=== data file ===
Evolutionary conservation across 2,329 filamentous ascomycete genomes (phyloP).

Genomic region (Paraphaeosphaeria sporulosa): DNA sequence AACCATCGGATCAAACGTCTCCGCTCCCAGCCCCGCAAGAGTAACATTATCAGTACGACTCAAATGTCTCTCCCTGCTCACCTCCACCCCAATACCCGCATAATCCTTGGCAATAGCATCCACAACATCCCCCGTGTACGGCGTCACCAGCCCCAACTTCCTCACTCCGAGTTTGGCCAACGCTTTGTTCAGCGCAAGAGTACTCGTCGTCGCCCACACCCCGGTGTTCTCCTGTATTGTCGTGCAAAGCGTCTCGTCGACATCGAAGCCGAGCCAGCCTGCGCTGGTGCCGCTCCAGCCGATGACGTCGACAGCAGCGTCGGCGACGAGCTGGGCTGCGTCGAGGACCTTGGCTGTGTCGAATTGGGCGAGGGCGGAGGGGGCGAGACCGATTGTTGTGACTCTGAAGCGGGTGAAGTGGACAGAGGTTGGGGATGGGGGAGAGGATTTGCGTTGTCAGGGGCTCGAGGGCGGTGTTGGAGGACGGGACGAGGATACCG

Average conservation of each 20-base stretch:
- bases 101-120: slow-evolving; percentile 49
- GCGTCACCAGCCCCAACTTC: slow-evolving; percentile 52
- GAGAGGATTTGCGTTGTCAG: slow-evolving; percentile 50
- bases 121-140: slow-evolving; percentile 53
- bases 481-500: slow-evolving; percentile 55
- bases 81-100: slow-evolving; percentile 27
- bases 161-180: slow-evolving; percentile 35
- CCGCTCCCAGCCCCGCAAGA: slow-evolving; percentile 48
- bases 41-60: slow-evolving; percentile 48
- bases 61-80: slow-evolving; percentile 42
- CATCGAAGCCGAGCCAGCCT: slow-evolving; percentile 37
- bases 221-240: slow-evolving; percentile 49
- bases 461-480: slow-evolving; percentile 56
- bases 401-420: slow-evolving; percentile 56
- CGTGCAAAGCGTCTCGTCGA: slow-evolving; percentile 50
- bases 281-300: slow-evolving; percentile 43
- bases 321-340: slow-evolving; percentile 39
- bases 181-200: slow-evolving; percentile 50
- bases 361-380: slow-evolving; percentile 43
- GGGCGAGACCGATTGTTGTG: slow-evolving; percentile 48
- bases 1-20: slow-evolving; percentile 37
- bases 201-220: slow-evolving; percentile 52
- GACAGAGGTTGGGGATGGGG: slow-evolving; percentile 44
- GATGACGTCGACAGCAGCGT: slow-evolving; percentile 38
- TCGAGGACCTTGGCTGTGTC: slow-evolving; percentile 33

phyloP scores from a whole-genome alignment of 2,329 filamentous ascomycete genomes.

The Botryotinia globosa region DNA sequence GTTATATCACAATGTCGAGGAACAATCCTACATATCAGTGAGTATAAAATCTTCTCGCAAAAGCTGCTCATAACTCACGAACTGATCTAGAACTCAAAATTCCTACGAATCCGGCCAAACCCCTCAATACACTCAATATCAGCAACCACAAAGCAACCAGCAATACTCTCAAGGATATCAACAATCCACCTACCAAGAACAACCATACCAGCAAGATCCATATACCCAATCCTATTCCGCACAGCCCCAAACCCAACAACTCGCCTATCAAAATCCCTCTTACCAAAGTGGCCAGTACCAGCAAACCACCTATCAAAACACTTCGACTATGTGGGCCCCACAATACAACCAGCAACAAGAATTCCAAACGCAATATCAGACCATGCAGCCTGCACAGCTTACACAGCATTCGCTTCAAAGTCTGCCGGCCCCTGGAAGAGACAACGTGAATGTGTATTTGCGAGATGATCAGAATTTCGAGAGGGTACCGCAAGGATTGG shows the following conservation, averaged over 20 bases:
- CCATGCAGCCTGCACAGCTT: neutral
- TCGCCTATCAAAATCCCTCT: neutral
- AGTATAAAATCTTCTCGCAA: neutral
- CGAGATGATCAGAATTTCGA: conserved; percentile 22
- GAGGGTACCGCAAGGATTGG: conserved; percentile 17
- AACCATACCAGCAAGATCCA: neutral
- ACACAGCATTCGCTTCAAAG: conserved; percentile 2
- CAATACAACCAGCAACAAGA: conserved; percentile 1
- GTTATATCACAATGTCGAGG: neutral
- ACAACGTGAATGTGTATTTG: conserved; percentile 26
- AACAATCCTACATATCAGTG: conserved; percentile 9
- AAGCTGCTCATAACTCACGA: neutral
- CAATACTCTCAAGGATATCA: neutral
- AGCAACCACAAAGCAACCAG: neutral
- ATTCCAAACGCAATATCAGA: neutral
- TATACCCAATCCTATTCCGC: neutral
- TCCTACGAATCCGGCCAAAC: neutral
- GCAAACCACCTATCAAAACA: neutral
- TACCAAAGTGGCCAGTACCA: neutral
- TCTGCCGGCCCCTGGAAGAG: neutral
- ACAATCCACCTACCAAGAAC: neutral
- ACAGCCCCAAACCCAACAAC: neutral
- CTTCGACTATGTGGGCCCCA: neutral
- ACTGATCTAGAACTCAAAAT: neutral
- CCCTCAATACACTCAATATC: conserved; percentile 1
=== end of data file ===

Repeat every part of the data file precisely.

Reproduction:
Evolutionary conservation across 2,329 filamentous ascomycete genomes (phyloP).

Genomic region (Paraphaeosphaeria sporulosa): DNA sequence AACCATCGGATCAAACGTCTCCGCTCCCAGCCCCGCAAGAGTAACATTATCAGTACGACTCAAATGTCTCTCCCTGCTCACCTCCACCCCAATACCCGCATAATCCTTGGCAATAGCATCCACAACATCCCCCGTGTACGGCGTCACCAGCCCCAACTTCCTCACTCCGAGTTTGGCCAACGCTTTGTTCAGCGCAAGAGTACTCGTCGTCGCCCACACCCCGGTGTTCTCCTGTATTGTCGTGCAAAGCGTCTCGTCGACATCGAAGCCGAGCCAGCCTGCGCTGGTGCCGCTCCAGCCGATGACGTCGACAGCAGCGTCGGCGACGAGCTGGGCTGCGTCGAGGACCTTGGCTGTGTCGAATTGGGCGAGGGCGGAGGGGGCGAGACCGATTGTTGTGACTCTGAAGCGGGTGAAGTGGACAGAGGTTGGGGATGGGGGAGAGGATTTGCGTTGTCAGGGGCTCGAGGGCGGTGTTGGAGGACGGGACGAGGATACCG

Average conservation of each 20-base stretch:
- bases 101-120: slow-evolving; percentile 49
- GCGTCACCAGCCCCAACTTC: slow-evolving; percentile 52
- GAGAGGATTTGCGTTGTCAG: slow-evolving; percentile 50
- bases 121-140: slow-evolving; percentile 53
- bases 481-500: slow-evolving; percentile 55
- bases 81-100: slow-evolving; percentile 27
- bases 161-180: slow-evolving; percentile 35
- CCGCTCCCAGCCCCGCAAGA: slow-evolving; percentile 48
- bases 41-60: slow-evolving; percentile 48
- bases 61-80: slow-evolving; percentile 42
- CATCGAAGCCGAGCCAGCCT: slow-evolving; percentile 37
- bases 221-240: slow-evolving; percentile 49
- bases 461-480: slow-evolving; percentile 56
- bases 401-420: slow-evolving; percentile 56
- CGTGCAAAGCGTCTCGTCGA: slow-evolving; percentile 50
- bases 281-300: slow-evolving; percentile 43
- bases 321-340: slow-evolving; percentile 39
- bases 181-200: slow-evolving; percentile 50
- bases 361-380: slow-evolving; percentile 43
- GGGCGAGACCGATTGTTGTG: slow-evolving; percentile 48
- bases 1-20: slow-evolving; percentile 37
- bases 201-220: slow-evolving; percentile 52
- GACAGAGGTTGGGGATGGGG: slow-evolving; percentile 44
- GATGACGTCGACAGCAGCGT: slow-evolving; percentile 38
- TCGAGGACCTTGGCTGTGTC: slow-evolving; percentile 33

phyloP scores from a whole-genome alignment of 2,329 filamentous ascomycete genomes.

The Botryotinia globosa region DNA sequence GTTATATCACAATGTCGAGGAACAATCCTACATATCAGTGAGTATAAAATCTTCTCGCAAAAGCTGCTCATAACTCACGAACTGATCTAGAACTCAAAATTCCTACGAATCCGGCCAAACCCCTCAATACACTCAATATCAGCAACCACAAAGCAACCAGCAATACTCTCAAGGATATCAACAATCCACCTACCAAGAACAACCATACCAGCAAGATCCATATACCCAATCCTATTCCGCACAGCCCCAAACCCAACAACTCGCCTATCAAAATCCCTCTTACCAAAGTGGCCAGTACCAGCAAACCACCTATCAAAACACTTCGACTATGTGGGCCCCACAATACAACCAGCAACAAGAATTCCAAACGCAATATCAGACCATGCAGCCTGCACAGCTTACACAGCATTCGCTTCAAAGTCTGCCGGCCCCTGGAAGAGACAACGTGAATGTGTATTTGCGAGATGATCAGAATTTCGAGAGGGTACCGCAAGGATTGG shows the following conservation, averaged over 20 bases:
- CCATGCAGCCTGCACAGCTT: neutral
- TCGCCTATCAAAATCCCTCT: neutral
- AGTATAAAATCTTCTCGCAA: neutral
- CGAGATGATCAGAATTTCGA: conserved; percentile 22
- GAGGGTACCGCAAGGATTGG: conserved; percentile 17
- AACCATACCAGCAAGATCCA: neutral
- ACACAGCATTCGCTTCAAAG: conserved; percentile 2
- CAATACAACCAGCAACAAGA: conserved; percentile 1
- GTTATATCACAATGTCGAGG: neutral
- ACAACGTGAATGTGTATTTG: conserved; percentile 26
- AACAATCCTACATATCAGTG: conserved; percentile 9
- AAGCTGCTCATAACTCACGA: neutral
- CAATACTCTCAAGGATATCA: neutral
- AGCAACCACAAAGCAACCAG: neutral
- ATTCCAAACGCAATATCAGA: neutral
- TATACCCAATCCTATTCCGC: neutral
- TCCTACGAATCCGGCCAAAC: neutral
- GCAAACCACCTATCAAAACA: neutral
- TACCAAAGTGGCCAGTACCA: neutral
- TCTGCCGGCCCCTGGAAGAG: neutral
- ACAATCCACCTACCAAGAAC: neutral
- ACAGCCCCAAACCCAACAAC: neutral
- CTTCGACTATGTGGGCCCCA: neutral
- ACTGATCTAGAACTCAAAAT: neutral
- CCCTCAATACACTCAATATC: conserved; percentile 1